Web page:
Saturday, January 19, 2019

The pro-life movement has always been pro-women. Our priorities should reflect that.

America
The priority given to Supreme Court nominations has left the movement vulnerable to being reduced to the role of supporting player within an overall conservative political agenda.

Blessed, But Also Ordained


Phyllis Zagano speaks during a symposium on women deacons Jan. 15 at Fordham University. Looking on is Jesuit Father Bernard Pottier (CNS photo/Gregory A. Shemitz)
It’s been seven months since a papal commission handed in its report to Pope Francis on the history of women deacons, and the document remains another Vatican secret. But, based on the public comments of two commission members, it’s apparent that it strengthens the case that women “deaconesses” of ancient times were really ordained deacons.
If so, that would be a significant change from the findings of a 2002 study by the International Theological Commission [1], which advises the Vatican’s Congregation for the Doctrine of the Faith. It found that “the deaconesses mentioned in the tradition of the ancient Church—as evidenced by the rite of institution and the functions they exercised—were not purely and simply equivalent to the deacon.”

Second Sunday in Ordinary Time: Expecting extravagance

Second Sunday in Ordinary Time: Expecting extravagance

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Dolan raps Cuomo for singling out Church over child sexual abuse

Friday, January 18, 2019

LIVE STREAM: The Future of Women Deacons



LIVE STREAM: The Future of Women Deacons

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A Salt + Light live stream event from Fordham University 6 pm ET / 3 pm PT on Tuesday, January 15 In August 2016, Pope Francis established the Study Commission on the Women’s Diaconate to review ...read more

2019 no easier for Catholic Church, says Cardinal Marx

2019 no easier for Catholic Church, says Cardinal Marx


'We must make clear publicly that we are prepared to tackle the problem of sexual and spiritual abuse in the Church together'

Cardinal Reinhard Marx pictured 6 January
Photo: Stefan Sauer/DPA/PA Images
The President of the German Bishop’s Conference has said that 2019 will be as difficult a year for the Catholic Church as 2018 was.
In a long interview for German daily newspaper KNA, published on 11 January, Cardinal Reinhard Marx discussed some of the main challenges the Church would face during 2019 including the February Abuse summit, the reform of the Curia and the Pan-Amazon Synod.
Asked what progress he hoped for on the abuse issue when the presidents of all the bishops’ conferences met in the Vatican at the end of February, Marx recalled that awareness of the abuse problem differed widely regionally. “Some local Churches have hardly addressed the problem of abuse at all yet, some are in the middle of discussing it and some have already launched measures to deal with it,” he pointed out.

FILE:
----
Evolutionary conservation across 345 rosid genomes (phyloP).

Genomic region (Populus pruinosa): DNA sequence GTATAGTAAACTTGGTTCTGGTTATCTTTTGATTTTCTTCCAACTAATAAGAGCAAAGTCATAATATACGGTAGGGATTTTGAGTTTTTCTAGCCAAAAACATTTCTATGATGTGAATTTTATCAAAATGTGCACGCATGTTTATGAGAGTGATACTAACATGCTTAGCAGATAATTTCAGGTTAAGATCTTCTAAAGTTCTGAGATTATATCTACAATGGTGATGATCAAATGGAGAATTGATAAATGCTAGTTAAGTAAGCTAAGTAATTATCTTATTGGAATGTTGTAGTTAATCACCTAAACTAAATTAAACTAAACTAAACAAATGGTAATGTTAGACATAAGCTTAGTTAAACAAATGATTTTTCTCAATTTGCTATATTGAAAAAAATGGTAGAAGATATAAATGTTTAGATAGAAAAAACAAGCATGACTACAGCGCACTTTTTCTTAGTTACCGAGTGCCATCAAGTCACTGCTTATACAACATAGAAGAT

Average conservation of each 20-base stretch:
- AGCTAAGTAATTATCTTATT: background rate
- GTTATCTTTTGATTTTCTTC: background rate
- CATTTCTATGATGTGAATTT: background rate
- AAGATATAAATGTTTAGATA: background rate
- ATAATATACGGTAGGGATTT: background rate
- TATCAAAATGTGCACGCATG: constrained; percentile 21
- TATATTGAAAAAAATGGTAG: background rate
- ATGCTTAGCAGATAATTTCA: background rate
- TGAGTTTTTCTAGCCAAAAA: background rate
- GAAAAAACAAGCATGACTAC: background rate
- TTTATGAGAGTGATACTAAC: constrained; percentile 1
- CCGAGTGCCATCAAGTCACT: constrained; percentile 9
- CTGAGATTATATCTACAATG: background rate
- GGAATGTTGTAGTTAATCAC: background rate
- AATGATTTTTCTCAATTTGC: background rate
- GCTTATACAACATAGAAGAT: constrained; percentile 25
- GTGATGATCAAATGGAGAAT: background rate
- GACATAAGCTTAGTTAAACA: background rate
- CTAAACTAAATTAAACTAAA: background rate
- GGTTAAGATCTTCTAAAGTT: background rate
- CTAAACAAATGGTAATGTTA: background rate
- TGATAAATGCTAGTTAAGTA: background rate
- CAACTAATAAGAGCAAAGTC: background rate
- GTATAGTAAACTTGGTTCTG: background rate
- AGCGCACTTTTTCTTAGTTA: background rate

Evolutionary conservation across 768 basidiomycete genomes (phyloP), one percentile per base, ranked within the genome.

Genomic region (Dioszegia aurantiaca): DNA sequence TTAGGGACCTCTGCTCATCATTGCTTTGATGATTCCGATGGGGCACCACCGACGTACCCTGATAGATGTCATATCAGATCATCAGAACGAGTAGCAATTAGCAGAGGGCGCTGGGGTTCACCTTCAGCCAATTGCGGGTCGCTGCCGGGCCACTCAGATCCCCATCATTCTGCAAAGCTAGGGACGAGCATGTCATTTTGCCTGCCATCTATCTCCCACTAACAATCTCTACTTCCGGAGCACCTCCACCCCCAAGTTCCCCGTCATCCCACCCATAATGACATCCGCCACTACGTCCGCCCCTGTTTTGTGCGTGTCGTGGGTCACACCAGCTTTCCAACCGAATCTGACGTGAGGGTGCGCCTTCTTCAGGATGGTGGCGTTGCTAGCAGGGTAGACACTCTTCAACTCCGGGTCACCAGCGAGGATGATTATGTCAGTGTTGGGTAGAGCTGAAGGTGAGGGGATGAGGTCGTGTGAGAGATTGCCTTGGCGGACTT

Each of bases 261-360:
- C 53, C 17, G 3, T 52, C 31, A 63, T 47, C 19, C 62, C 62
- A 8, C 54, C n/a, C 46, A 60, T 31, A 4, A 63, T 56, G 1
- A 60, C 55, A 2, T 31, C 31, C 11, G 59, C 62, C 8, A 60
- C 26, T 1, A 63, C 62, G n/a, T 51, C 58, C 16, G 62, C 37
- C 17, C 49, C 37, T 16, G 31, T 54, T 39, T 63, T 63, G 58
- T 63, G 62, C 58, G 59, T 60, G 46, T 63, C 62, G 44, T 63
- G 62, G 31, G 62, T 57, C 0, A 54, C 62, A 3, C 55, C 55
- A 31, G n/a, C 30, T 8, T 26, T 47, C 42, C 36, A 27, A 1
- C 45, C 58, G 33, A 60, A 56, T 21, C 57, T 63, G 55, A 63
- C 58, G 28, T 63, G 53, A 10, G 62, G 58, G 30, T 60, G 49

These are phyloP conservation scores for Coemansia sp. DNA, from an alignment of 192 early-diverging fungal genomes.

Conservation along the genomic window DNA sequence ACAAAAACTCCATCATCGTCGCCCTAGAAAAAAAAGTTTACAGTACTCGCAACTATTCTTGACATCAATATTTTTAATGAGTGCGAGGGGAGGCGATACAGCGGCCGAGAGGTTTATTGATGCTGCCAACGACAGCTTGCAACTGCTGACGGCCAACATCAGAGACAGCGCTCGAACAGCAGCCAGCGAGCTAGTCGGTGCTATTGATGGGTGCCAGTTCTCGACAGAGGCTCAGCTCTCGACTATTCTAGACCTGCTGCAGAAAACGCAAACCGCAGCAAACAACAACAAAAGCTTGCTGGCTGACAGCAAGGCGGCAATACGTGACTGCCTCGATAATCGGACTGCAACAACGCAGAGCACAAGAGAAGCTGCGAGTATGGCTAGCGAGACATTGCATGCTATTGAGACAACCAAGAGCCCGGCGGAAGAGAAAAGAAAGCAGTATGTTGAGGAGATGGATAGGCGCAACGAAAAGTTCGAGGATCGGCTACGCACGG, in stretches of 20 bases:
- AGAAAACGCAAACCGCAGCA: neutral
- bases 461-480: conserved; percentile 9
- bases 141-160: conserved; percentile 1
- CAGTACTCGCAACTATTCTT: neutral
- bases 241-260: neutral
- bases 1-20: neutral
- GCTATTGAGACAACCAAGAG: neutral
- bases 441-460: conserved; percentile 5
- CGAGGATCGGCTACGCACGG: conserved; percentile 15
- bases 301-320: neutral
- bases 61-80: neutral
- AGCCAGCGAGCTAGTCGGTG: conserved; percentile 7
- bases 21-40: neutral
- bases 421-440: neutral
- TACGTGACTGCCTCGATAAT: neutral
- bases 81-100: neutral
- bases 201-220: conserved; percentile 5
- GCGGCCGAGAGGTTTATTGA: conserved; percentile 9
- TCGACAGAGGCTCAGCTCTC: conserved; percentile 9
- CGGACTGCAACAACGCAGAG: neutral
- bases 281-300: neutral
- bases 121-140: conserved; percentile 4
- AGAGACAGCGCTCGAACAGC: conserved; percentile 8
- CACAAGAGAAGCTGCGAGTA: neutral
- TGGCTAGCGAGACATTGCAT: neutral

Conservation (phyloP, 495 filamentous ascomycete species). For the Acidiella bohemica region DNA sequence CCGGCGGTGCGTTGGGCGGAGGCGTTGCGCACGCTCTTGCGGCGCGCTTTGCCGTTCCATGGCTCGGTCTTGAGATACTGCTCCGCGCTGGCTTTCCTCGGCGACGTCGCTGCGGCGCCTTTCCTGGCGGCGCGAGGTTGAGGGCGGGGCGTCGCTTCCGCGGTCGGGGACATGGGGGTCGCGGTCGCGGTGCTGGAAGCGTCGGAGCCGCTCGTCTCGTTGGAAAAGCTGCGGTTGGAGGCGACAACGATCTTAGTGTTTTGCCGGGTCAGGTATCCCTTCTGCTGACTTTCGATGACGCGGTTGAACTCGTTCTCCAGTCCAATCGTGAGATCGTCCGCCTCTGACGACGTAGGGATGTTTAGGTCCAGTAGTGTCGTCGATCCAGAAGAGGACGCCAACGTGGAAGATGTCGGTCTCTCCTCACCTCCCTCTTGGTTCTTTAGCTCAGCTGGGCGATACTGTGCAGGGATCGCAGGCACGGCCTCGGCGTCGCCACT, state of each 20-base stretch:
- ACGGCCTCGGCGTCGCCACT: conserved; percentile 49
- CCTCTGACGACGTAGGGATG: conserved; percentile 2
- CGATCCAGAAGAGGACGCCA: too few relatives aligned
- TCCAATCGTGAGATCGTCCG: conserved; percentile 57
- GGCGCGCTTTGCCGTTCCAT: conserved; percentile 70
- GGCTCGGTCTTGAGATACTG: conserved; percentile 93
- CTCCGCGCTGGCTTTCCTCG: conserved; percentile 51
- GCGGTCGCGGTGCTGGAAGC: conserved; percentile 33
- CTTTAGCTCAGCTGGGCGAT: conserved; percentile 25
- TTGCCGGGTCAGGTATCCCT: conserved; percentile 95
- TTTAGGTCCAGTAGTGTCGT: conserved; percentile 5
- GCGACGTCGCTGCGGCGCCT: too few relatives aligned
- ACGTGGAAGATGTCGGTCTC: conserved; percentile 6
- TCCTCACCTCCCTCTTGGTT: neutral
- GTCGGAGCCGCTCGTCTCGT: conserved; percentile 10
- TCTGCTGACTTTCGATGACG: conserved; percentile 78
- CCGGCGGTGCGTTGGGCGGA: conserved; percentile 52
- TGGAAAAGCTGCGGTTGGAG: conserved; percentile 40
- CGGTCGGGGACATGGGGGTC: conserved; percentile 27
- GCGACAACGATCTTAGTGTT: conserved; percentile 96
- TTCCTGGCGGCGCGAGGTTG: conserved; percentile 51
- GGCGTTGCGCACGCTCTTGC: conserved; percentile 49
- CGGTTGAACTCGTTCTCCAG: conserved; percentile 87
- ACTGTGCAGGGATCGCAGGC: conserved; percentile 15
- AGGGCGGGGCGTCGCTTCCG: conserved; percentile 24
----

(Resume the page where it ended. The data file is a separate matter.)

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Women strive for larger roles in male-dominated religions

Women strive for larger roles in male-dominated religions

NEW YORK (NY)
Associated Press
January 17, 2019
By David Crary
Women have been elected heads of national governments on six continents. They have flown into space, served in elite combat units and won every category of Nobel Prize. The global #MeToo movement, in 15 months, has toppled a multitude of powerful men linked to sexual misconduct.
Yet in most of the world’s major religions, women remain relegated to a second-tier status. Women in several faiths are still barred from ordination. Some are banned from praying alongside men and forbidden from stepping foot in some houses of worship altogether. Their attire, from headwear down to the length of their skirts in church, is often restricted.
But women around the world in recent months have been finding new ways to chip away at centuries of male-dominated traditions and barriers, with many of them emboldened by the surge of social media activism that’s spread globally in the #MeToo era.
Millions of women in India this month formed a human wall nearly 400 miles long in support of women who defied conservative Hindu leaders and entered an important temple that has long been off-limits to women and girls between the ages of 10 and 50.
In Israel, where Orthodox Judaism has long restricted women’s roles, one Jerusalem congregation has allowed women to lead Friday evening prayers. Roman Catholic bishops, under pressure from women’s-rights activists, concluded a recent Vatican meeting by declaring that women, as an urgent “duty of justice,” should have a greater role in church decision-making.

Five reasons the pope's clergy sex abuse meeting in Rome will fail


Five reasons the pope's clergy sex abuse meeting in Rome will fail